What Do We Desire?

Communion and Liberation Flyer

On the eve of the midterm elections, our nation faces grave issues that touch the lives of all Americans: a deep and extended recession, stubbornly high unemployment, a crisis in health care, and a ten-year war in Afghanistan. We are pained because the possibility for dialogue in our political culture seems to be evaporating. With this flyer, we hope to offer a contribution to all men and women of good will before the November vote.

We discern the origins of the polarization and hostility in our political culture and the origins of the most pressing problems our nation faces as the forgetfulness or, perhaps, the undervaluing of our common human desire.

We know no other reason for tirelessly making the effort to dialogue with others, if not to gain a better understand-ing of truth. Without a dogged dedication to discovering what is real, communication ends, leaving only the will to power in order to impose one's own ideology. Ideologies, in turn, become evermore rigid and restrictive. We also recognize that the struggle to realize justice can frustrate and tempt us to disillusionment. Yet, if we do not take up that struggle, what is left but surrender to the powerful? We understand that there can be no better relationship among people than love. And clearly love costs sacrifice for the other’s true good. But, if we surrender to the fear of sacrifice, we become trapped in ourselves, alone, numb to the needs, desires, and sufferings of others. Moreover, the social structures we build tend to alienate and manipulate others. Above all, we recognize the risk in constantly betting on human freedom and its ability to seek what is good, beautiful, and true. Yet, without betting on human freedom, we entrust ourselves to policies, procedures, rules, and regulations, pretending that—in the words of T. S. Eliot—we can dream up a "system so perfect, no one will have to be good."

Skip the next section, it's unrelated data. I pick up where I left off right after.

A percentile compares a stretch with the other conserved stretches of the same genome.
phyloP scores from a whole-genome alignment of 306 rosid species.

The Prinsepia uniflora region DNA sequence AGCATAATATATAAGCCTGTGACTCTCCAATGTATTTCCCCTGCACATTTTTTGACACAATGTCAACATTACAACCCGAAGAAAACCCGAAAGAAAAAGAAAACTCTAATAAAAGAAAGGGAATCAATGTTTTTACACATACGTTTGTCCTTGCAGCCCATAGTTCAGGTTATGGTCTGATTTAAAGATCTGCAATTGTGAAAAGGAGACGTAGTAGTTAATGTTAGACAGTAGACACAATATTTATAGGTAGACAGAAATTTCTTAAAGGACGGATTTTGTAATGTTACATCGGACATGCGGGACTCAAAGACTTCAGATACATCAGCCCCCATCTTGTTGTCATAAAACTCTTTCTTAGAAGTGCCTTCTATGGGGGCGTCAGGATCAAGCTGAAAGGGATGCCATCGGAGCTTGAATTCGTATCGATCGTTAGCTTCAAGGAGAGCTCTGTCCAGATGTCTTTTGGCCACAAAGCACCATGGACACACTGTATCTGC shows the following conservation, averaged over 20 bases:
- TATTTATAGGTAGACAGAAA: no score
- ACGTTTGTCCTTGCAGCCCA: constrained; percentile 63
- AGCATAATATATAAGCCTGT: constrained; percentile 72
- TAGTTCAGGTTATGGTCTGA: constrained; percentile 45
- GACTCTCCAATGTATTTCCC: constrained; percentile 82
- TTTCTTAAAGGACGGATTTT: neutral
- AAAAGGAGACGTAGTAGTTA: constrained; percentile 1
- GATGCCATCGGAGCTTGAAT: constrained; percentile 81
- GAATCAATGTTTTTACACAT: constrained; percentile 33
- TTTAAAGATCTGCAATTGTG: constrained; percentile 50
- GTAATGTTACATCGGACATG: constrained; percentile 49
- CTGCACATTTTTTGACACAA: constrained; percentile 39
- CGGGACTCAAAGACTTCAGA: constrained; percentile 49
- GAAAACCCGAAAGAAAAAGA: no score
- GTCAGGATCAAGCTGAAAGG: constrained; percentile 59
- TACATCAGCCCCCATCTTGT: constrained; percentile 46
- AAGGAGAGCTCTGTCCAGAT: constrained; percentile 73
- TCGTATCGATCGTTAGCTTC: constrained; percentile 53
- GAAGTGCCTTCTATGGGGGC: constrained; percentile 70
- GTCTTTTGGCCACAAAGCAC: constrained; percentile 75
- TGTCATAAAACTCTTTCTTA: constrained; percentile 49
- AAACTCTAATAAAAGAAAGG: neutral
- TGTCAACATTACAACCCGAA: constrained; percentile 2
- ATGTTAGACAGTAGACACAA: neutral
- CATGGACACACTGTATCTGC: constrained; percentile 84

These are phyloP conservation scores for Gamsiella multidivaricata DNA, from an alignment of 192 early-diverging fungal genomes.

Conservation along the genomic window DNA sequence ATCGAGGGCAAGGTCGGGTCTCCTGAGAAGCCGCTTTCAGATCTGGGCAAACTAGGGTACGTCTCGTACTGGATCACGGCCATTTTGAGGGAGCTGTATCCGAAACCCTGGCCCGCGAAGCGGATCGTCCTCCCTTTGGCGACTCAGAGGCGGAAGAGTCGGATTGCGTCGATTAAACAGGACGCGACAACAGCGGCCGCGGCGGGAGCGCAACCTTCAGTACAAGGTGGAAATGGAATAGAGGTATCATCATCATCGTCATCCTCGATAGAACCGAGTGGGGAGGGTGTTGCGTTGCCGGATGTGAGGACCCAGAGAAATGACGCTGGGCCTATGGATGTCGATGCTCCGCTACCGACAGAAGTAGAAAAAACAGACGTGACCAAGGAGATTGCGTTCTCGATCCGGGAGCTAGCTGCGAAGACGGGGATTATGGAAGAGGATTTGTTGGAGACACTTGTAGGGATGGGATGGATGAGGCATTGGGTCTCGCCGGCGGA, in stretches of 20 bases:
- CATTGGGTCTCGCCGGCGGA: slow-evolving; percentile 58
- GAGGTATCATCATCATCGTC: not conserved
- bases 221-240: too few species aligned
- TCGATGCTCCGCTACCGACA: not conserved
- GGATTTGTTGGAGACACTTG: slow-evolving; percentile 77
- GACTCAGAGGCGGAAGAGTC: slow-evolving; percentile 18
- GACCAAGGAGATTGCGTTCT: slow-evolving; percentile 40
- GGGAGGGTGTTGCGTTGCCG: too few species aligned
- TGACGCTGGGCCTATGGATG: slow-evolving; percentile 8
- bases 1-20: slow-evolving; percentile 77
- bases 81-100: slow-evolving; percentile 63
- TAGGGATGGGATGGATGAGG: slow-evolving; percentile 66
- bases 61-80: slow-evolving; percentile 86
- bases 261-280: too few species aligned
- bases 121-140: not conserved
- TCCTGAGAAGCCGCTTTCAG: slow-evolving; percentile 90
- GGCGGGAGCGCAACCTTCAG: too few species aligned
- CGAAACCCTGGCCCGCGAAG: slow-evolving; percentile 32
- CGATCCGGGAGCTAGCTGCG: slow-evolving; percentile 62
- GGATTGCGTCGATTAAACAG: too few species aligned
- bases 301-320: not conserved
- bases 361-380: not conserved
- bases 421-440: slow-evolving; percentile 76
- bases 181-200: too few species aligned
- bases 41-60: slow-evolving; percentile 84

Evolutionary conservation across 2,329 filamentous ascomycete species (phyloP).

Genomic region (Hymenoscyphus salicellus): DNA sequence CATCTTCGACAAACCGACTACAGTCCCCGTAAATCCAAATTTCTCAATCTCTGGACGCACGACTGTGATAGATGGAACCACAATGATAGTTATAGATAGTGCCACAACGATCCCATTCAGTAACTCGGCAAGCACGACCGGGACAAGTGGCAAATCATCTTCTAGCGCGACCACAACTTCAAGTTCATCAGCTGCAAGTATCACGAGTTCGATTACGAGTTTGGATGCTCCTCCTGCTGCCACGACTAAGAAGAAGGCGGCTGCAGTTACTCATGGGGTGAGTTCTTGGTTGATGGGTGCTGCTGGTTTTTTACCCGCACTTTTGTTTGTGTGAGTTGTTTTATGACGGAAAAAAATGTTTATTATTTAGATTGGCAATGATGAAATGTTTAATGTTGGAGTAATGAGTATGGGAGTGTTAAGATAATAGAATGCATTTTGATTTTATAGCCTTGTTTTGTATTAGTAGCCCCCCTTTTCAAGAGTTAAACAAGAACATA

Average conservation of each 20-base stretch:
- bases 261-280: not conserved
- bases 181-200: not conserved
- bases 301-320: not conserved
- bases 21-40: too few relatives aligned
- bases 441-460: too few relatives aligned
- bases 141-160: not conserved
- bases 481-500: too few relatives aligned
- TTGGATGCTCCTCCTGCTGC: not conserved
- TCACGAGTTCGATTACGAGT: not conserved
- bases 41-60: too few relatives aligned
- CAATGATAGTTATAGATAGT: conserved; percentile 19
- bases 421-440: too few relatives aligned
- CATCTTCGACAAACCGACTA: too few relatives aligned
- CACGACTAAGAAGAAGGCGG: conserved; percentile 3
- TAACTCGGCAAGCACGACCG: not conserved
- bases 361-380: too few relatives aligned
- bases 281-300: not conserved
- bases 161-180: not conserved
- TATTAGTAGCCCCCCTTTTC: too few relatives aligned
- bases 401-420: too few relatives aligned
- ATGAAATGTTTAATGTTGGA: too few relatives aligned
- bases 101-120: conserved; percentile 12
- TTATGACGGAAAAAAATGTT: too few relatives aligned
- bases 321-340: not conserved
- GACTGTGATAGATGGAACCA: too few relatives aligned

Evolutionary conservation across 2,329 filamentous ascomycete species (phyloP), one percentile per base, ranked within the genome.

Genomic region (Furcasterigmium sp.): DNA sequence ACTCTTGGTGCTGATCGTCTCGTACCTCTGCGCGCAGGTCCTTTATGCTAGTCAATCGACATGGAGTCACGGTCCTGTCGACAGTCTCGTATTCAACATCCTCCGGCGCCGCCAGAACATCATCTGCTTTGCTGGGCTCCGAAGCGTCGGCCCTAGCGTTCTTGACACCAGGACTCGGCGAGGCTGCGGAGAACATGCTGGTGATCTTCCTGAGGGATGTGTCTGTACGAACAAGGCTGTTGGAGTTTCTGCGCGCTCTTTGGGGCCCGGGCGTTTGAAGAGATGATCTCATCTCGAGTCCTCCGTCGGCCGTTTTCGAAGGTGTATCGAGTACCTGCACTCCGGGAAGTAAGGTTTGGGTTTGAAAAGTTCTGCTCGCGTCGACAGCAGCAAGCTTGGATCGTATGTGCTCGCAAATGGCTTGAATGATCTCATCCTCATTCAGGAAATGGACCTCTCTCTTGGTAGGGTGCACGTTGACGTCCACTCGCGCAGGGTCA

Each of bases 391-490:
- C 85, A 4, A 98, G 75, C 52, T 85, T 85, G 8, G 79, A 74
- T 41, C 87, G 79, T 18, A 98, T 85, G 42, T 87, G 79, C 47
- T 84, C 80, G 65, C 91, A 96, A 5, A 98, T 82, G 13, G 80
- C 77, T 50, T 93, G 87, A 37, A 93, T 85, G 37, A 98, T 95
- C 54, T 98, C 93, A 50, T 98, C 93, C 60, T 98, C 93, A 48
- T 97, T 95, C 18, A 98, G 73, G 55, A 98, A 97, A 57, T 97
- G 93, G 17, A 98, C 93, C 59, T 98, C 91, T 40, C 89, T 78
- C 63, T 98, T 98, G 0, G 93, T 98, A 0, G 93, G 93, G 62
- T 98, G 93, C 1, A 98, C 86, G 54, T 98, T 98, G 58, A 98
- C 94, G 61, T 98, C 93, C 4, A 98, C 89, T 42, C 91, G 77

We recognize these primal human yearnings as the voice of the mystery of God in each of us, ever calling us forward, beyond ourselves toward a richer human existence, capable of love for the truth and others. Yet, even without such certainty, we are sure that there is no more attractive adventure than a life and a society that seek the answer to these yearnings.

To live such an adventure is the goal of any truly human education, and particularly a Catholic one. For this reason, the first criterion that guides our assessment of any political party, candidate, or system is support for freedom of education, the most critical element of religious freedom.

People who have the courage to live with human authenticity build enterprises, communities, and institutions ani-mated by justice, truth, beauty, and love. For this reason, our second criterion is subsidiarity. Government should defend the common good, supporting and deferring to those human structures that dedicate themselves to the good of persons and communities. The recent disappearance of Catholic hospitals (such as St. Vincent's in lower Manhattan, the first hospital to welcome AIDS victims en masse), orphanages, adoption agencies, and other charita-ble organizations impoverishes our communities.

We offer such a statement because we want to affirm what Pope Benedict XVI recently said in Scotland: "Society to-day needs clear voices which propose our right to live, not in a jungle of self-destructive and arbitrary freedoms, but in a society which works for the true welfare of its citizens and offers them guidance and protection in the face of their weakness and fragility."

Communion and Liberation
October 2010

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